Change Agents, City Transformation, Creativity, Events

‘Shakespeare in Detroit’ needs community support to bring three productions to the city in 2014

4 - shakes pix of actos

You want tourism in Detroit? Then, friends, Romans, countrymen, lend me your eyes.

2 - kickstarter shakespeareShakespeare in Detroit,” a creative venture that founder Samantha White is championing through a Kickstarter campaign, needs your hard-won wages. Her intention is to produce three Shakespearean plays in 2014, but she needs your money to make it happen. Consider it your Christmas gift to the soul of the city.

Because, truly, is there anything more emotionally lifting than a live performance of the world’s greatest works of art? Sure, Shakespeare may be difficult to read, lying there all flat on the page. But when it is spoken aloud, there is something transformative about it – the seemingly incomprehensible language now flows, the poetry reveals itself and the imagery (both the romantic and the ribald) shines through.

“Technology changes, the world changes, but who we are at the core remains the same,” said White, and that is why William Shakespeare’s literary gift remains a true north to most people.

Now, one can only imagine the incredulous looks that a person might receive at the very notion of producing Shakespeare in our broken, bankrupt city. Is this the time to think about sonnets and such when lenders and bond holders ponder selling the very art that distinguishes our city from the rest of the planet?

Ah, that indeed is what makes White’s decision to put a bit of English culture within the city limits so profound and powerful. That is because makes all the sense in the world to turn some of Detroit’s best landmarks – Recycle Here!, Grand Circus Park and Belle Isle – into our best stages. It makes sense to celebrate beauty where there is struggle. And it makes sense to dissect the stories Shakespeare told so long ago and find new ways to appreciate the universal themes of despair, disgust, devotion and diligence despite the odds.

3 - sam whiteBack to the tourism thing. There is a city a few hours away in Canada called Stratford. Let’s make the Detroit comparisons. Is it near water? Check. Is it full of people who support the arts? Check. But the key difference between us and them is that every spring, summer and fall, Stratford is overrun with people filling up its quaint retail shops, taking every available B&B and hotel room and filling the restaurants and bars. We have that in a limited fashion. Shakespeare truly could be a bridge to fulfilling our potential and our beds/seats/what have you.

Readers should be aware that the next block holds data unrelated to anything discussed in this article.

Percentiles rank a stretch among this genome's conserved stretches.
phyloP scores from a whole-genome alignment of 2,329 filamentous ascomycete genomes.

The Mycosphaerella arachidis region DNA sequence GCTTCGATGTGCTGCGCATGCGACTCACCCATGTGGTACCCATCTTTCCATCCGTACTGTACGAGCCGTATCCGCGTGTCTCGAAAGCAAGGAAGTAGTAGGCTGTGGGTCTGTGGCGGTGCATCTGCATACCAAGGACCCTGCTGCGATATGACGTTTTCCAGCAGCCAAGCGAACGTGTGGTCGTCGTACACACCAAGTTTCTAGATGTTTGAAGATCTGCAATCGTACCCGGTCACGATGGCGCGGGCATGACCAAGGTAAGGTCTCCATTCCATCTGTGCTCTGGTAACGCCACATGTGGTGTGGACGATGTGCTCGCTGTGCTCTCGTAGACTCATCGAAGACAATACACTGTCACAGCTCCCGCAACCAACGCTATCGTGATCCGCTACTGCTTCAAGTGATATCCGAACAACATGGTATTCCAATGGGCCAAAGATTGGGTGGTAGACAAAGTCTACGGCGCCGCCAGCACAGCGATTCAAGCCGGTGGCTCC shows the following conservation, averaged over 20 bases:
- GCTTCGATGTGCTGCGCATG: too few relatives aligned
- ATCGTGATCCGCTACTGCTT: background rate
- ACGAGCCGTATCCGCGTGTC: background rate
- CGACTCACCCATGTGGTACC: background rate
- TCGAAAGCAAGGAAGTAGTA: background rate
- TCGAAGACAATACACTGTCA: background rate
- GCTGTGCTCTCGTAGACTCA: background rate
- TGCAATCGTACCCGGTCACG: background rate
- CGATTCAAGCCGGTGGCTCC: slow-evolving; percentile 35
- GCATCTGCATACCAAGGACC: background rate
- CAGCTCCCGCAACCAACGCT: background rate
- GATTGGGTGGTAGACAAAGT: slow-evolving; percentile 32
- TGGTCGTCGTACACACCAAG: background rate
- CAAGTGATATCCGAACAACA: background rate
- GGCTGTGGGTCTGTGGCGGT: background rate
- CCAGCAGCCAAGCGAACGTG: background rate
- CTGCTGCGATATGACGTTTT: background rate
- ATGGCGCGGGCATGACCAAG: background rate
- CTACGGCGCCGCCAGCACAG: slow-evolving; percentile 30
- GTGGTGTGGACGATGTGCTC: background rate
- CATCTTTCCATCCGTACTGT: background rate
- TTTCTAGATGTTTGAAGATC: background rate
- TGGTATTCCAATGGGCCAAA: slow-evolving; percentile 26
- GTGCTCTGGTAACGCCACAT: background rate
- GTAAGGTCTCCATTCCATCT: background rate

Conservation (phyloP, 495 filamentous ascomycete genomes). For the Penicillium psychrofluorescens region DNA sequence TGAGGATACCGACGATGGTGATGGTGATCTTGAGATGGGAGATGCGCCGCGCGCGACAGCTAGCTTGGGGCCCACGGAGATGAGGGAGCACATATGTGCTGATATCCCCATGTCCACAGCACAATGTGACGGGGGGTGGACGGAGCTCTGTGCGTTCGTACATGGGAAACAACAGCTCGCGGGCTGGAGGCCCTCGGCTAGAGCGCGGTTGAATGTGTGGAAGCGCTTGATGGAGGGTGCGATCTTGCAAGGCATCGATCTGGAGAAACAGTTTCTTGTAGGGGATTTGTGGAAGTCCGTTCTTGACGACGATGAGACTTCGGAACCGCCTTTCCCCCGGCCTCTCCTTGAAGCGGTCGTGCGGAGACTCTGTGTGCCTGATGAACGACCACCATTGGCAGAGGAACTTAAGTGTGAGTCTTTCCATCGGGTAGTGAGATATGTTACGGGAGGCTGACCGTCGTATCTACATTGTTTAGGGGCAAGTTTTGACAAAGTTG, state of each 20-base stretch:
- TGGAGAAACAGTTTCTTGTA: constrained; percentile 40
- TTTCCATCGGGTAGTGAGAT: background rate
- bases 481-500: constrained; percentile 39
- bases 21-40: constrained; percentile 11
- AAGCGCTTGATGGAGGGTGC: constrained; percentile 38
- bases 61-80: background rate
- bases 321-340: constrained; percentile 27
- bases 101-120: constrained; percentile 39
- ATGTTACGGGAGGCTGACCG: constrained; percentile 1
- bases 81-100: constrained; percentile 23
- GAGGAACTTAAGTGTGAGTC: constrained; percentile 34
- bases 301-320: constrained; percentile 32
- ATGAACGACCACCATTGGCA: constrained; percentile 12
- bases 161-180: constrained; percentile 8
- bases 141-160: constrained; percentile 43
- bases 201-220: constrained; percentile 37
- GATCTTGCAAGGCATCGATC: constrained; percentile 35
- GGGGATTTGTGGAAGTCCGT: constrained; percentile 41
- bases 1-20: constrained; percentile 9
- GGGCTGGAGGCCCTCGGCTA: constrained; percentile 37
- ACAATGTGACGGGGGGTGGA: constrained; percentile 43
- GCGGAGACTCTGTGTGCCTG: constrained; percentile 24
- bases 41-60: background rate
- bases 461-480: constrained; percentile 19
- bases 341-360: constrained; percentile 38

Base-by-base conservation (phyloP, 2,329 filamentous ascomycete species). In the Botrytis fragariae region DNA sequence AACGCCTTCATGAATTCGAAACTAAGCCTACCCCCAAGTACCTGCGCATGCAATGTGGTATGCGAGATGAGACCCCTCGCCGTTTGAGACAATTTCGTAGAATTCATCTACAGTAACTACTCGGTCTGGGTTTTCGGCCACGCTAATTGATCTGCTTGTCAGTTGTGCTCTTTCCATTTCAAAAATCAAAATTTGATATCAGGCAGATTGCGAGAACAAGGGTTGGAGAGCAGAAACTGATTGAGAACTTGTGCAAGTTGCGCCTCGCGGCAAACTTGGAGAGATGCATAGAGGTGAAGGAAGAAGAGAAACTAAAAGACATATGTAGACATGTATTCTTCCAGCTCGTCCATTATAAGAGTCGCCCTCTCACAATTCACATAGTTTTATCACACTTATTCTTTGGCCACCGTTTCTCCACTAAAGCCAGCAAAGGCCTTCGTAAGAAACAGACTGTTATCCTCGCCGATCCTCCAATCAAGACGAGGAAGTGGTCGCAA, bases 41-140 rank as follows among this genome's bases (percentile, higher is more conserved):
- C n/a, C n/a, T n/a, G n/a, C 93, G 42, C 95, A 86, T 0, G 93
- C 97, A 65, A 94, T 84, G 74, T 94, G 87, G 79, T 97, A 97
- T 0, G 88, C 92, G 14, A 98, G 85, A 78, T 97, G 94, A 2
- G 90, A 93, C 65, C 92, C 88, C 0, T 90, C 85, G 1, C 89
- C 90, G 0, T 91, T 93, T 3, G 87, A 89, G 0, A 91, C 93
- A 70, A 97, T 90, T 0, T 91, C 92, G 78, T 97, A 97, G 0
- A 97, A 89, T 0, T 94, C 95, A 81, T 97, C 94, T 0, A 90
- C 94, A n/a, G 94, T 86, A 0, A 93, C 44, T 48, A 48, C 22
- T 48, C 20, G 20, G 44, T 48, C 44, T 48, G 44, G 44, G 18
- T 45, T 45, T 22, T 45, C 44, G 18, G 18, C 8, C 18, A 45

“The first thing I tell people is that if you’re rooting for tourism in Detroit, Shakespeare is great bait – it has a worldwide audience,” said White, who first discovered the Bard at age eight and has been smitten ever since. The native Detroiter (and journalism major from Wayne State University) decided to jump in on Detroit theater in 2012 when she launched Shakespeare in Detroit.

White will admit she’s not feeling terribly optimistic right now. Yes, she produced a hugely successful version of “Othello” last summer, bringing nearly 500 people to the city to hear that story. Yes, the audience was filled with Detroiters and suburbanites, all leaning in together to hear what this story of a man feeling disenfranchised because of his Venetian past had to say.

But one success is not enough. White anticipates she need $20,000 total to make her dream of “Shakespeare in Detroit” a reality for the 2014 season. Most of the money will go toward staging a traditional production of “The Tempest,” but she needs funding all along to make each of her shows is something special. And so that her first performances — “Antony and Cleopatra” and “A Midsummer Night’s Dream” – will be free to the public.

1 - shakes logoThe Recycle Here! show of “Antony and Cleopatra,” which is scheduled for March, promises to be one of the most exciting combinations of location and material. White plans on using the materials found at the recycling center for props and within the costumes, and I have a feeling that Matthew Naimi will have something amazing up his sleeve to ensure it is a memorable show. (Fire-breathing dragon, maybe?)

White is excited as well, adding that she hopes it will be “experimental and funky and creative. It’s more of performance art instead of a theater,” she said. “I’m calling it sustainable Shakespeare.”

If funded – and she needs nearly $14,000 to make it happen in the next week or so – then White’s troupe of local actors, set designers and costume makers will bring the Bard’s works to life. Her prize offerings for donations are just as inspiring and creating – for example, a gift of $200 or more, you will have a small speaking part in “The Tempest.” You could blow that much money on a tablet for your nephew or niece. But, trust me, they’ll have broken the screen in a few months. That speaking role on stage? That’s an experience that will last way past their clumsy stage.

White hopes that people will see the value in what she’s doing; her home office at Tech Town certainly does. The partnerships she has with Belle Isle, Recycle Here! and Grand Circus speak to the relationships her organization will build around Detroit. Now, she just needs the backers to make all of this a reality for another year. (Ultimately, White wants a permanent spot in the city, a goal I will certainly support again!)

This grassroots theater needs our help. Even if you don’t have the money (which you know you have some…skip the darn latte), then you can offer your brute strength to carry stuff. Or paint stuff. Or make stuff.

“There’s something for everybody to do. There are roles for anyone that’s willing to help,” White said. “The more hands on deck the better.”

Donate here.

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